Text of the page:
KINGSTON, NY, 10 OCTOBER 2018—Gold's down some 13 percent this year and on Monday dropped sharply for the same reason we have been long forecasting: The higher U.S interest rise, the lower gold goes.
It's a simple equation. The higher rates increase, they boost the dollar and push up U.S. Treasury yields, making gold a less attractive investment since it does not bear interest. And with the benchmark 10-year U.S. Treasury note at 3.23 percent, its highest level in 7 years, more money is going into viable alternatives, such as risk-free Treasury bonds.
Moreover, the expectations that the U.S. Federal Reserve will increase rates again in December, the fourth increase this year, and three or more next year, has left investors fearful that gold prices will continue to fall as rates rise higher.
THE WORST ISN'T YET TO COME
Over the past year, we have consistently forecast the downside of gold was in the $1,200 per ounce range, give or take moderate swings. And with gold trending downward this week, sinking to $1,185 on Monday, it is hovering generally where we had forecast the bottom range.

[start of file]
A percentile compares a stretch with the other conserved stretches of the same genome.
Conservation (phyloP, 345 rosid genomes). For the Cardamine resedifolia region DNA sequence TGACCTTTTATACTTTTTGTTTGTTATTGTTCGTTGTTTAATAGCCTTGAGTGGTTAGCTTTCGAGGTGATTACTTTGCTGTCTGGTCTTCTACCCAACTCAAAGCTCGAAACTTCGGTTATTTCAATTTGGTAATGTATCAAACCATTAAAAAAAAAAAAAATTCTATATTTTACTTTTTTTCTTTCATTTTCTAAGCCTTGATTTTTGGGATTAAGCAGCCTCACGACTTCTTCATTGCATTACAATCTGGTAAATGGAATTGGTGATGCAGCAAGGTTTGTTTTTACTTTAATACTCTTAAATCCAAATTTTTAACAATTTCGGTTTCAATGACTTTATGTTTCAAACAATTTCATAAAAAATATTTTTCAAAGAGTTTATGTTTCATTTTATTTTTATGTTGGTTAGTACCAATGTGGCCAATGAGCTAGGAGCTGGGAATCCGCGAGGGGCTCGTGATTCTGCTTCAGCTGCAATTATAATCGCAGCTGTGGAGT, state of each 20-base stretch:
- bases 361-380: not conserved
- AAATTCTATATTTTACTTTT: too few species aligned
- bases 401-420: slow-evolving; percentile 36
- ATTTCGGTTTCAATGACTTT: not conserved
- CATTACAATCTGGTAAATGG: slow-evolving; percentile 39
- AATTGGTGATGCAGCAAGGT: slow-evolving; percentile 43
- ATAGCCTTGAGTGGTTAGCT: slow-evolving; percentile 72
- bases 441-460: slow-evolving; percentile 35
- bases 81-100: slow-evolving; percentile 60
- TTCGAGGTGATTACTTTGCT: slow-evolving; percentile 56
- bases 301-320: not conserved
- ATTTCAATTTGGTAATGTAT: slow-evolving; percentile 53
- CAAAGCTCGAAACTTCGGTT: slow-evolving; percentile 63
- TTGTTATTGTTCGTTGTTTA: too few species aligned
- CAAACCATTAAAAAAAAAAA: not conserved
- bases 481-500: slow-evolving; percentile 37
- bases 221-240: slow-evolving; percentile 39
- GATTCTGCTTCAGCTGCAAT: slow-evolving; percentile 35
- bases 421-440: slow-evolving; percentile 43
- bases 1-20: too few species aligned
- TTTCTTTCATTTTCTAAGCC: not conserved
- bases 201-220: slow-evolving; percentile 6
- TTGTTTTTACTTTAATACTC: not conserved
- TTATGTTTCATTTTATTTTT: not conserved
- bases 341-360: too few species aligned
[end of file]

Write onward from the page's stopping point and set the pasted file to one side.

And, for the past five years we had forecast that gold had to break above the $1,450 per ounce mark, which it has not pierced, to push it back up to the $2,000 range.
Considering that gold prices are at the bottom levels of our forecast, we have identified socioeconomic and geopolitical factors that will not only push prices higher, but also bring them to our critical $1,450 per ounce breakout point.
Among them are rising oil prices fueled by fears of military and economic warfare escalation in the Middle East as Washington readies a new round of crippling oil embargoes against Iran taking effect on November 5th.
With oil prices having risen to a four-year high at around $85 per barrel in anticipation of the embargo, should military tensions increase in Syria, Yemen, Iran, Israel, Bahrain and other volatile Middle East nations, we forecast an oil spike of $100-plus a barrel will also trigger a sharp spike in the ultimate safe-haven asset, gold.
Moreover, with oil prices rising, which are dollar based, while currencies, particularly in Emerging Markets have fallen sharply against the dollar, the higher oil prices rise and the lower their currencies fall, the greater the downward pressure on their economies.
Under these conditions, gold's status as a safe-haven asset is greatly enhanced.
TREND FORECAST: It was cheap money that pulled the world economies and equities out of the Great Recession and it will be rising interest rates – expensive money, combined with spiking oil prices –that will trigger an Economic 9/11. As economies and equities begin to melt down, gold prices will heat up.